THE GRINCH may have stolen Christmas, but a change of heart saved his reputation in the end.
Volunteers for a South Jersey Toys for Tots program say they weren't so lucky, though: In a federal lawsuit filed last week, the volunteers say they were falsely accused of being Grinch-like around the holidays last year, and that the resulting media coverage ruined their reputations.
According to the lawsuit, filed in Camden, Desmond Newbill and Shawna Boyce, both volunteers for the Toys for Tots program run by the U.S. Marine Corps Reserve, entered a Walgreens in Cherry Hill on Dec. 12, 2012, to collect toys from the donation bins.
Newbill and his wife, Mary Burton-Newbill, dropped the bin off in October, the complaint alleged, and were known to employees at the store. On this day, however, a pharmacist watching surveillance video at the store called police, believing Newbill and Boyce were stealing the toys.
The Cherry Hill Police Department, one of several defendants named in the case, published a story about the alleged theft on its Facebook page, along with the surveillance video, the complaint alleged, asking the public's help in identifying the individuals. A story was published in a local newspaper, and several television stations characterized the incident as the "Grinch that Stole Christmas," the complaint alleged, "in their haste to make a mythical and hated Christmas character and story come to life."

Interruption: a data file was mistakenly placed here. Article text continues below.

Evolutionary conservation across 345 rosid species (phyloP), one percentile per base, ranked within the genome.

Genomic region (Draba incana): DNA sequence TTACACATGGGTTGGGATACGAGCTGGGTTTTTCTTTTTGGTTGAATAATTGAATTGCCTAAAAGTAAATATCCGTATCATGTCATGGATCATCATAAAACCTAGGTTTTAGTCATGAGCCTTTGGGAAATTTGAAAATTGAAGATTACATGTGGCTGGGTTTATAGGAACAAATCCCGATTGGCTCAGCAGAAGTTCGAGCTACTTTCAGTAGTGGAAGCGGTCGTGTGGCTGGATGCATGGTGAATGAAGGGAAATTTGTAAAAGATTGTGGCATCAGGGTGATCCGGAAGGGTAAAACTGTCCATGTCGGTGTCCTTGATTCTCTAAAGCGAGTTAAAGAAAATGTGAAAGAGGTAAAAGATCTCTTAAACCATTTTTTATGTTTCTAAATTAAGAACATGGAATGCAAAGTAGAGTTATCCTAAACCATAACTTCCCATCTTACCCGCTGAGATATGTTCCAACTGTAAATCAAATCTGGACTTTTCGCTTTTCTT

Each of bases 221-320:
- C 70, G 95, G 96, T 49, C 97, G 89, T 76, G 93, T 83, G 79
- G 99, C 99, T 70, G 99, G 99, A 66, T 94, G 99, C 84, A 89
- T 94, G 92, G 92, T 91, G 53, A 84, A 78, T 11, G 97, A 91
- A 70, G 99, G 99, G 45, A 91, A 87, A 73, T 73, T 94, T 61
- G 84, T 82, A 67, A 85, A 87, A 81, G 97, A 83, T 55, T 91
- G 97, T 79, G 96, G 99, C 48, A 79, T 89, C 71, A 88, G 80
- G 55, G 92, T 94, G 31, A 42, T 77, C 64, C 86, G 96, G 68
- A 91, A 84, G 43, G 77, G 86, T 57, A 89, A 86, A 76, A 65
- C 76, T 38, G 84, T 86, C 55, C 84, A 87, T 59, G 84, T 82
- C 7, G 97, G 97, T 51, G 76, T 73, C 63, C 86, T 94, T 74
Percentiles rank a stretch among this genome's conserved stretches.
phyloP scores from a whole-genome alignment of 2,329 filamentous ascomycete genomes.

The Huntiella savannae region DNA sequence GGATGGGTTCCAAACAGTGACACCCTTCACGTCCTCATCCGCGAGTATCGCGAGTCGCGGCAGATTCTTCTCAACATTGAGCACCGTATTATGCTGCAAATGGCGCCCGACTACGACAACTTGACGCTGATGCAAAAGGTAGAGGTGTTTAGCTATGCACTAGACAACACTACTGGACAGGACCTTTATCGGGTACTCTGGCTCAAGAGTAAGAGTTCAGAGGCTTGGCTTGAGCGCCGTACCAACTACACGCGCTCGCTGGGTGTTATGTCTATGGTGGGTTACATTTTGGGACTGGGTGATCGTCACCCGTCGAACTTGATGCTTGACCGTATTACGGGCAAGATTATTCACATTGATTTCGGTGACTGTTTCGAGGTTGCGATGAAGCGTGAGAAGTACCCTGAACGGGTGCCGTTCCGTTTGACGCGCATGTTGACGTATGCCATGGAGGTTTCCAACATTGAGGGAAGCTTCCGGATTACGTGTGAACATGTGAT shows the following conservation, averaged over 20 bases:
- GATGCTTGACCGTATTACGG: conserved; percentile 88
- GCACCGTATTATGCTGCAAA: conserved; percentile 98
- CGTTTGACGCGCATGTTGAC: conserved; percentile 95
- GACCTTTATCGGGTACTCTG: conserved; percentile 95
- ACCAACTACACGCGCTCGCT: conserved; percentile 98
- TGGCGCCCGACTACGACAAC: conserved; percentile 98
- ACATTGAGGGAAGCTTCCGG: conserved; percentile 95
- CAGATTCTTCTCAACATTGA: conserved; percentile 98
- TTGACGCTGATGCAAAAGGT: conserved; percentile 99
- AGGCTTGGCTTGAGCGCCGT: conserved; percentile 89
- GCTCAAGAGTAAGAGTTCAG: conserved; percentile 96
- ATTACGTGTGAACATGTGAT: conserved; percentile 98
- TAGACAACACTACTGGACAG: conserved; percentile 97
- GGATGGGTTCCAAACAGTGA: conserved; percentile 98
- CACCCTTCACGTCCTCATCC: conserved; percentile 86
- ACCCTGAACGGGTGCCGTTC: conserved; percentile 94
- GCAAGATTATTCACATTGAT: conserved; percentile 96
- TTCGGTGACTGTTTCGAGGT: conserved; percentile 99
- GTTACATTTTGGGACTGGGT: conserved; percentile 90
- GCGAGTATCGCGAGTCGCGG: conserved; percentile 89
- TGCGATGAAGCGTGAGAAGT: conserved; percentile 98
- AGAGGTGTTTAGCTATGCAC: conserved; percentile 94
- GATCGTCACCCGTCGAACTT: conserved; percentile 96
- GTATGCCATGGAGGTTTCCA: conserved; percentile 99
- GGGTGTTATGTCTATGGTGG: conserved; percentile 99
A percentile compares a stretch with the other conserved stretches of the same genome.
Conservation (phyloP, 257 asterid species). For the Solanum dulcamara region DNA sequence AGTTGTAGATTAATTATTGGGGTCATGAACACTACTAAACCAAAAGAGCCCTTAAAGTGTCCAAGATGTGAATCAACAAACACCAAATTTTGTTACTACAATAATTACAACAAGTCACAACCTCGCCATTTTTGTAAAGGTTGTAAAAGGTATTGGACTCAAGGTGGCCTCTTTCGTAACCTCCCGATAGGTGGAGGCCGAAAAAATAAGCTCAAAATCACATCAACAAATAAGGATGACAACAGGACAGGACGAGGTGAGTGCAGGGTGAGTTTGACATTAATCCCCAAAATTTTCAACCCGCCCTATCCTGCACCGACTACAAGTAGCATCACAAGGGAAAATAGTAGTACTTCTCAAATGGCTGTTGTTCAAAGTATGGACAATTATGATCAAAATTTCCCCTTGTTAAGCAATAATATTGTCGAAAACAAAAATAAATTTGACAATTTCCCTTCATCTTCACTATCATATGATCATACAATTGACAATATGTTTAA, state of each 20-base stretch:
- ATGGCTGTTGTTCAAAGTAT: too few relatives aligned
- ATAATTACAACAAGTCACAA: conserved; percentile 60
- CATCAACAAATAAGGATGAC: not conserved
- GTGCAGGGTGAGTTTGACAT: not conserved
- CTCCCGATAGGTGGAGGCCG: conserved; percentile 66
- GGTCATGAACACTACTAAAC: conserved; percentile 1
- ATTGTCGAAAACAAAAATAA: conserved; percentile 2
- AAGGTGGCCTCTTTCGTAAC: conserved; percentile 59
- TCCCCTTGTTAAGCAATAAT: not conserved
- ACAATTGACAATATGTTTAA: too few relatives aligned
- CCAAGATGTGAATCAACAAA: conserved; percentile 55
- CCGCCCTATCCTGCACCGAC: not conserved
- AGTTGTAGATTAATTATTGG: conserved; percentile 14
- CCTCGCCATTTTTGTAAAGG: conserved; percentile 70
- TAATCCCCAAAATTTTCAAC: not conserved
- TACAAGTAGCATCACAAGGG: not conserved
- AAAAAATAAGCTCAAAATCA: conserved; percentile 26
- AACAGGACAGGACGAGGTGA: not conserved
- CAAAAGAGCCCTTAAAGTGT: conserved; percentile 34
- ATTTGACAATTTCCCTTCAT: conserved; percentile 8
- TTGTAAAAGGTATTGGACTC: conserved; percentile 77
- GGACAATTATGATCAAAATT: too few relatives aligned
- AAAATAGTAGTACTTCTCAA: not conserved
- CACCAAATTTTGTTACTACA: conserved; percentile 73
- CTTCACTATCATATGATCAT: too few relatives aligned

Newbill, an employee of the Camden City School District, turned himself in to police and was eventually released after the chairman of the Camden County Toys for Tots program vouched for him and the other volunteers. Police issued a retraction, but according to the complaint, it placed blame on the Newbills and Boyce for not showing proper identification in the store.
The Newbills and Boyce are suing the township, the police department and numerous media outlets, alleging that the false accusations defamed them, tarnishing their reputations with their employers, youth organizations and recipients in the Toys for Tots program.
Cherry Hill officials referred all comments to the police department. A police spokesman declined to comment on the litigation.
Justin Cohen, a Philadelphia lawyer representing the Newbills and Boyce, did not return a request for comment.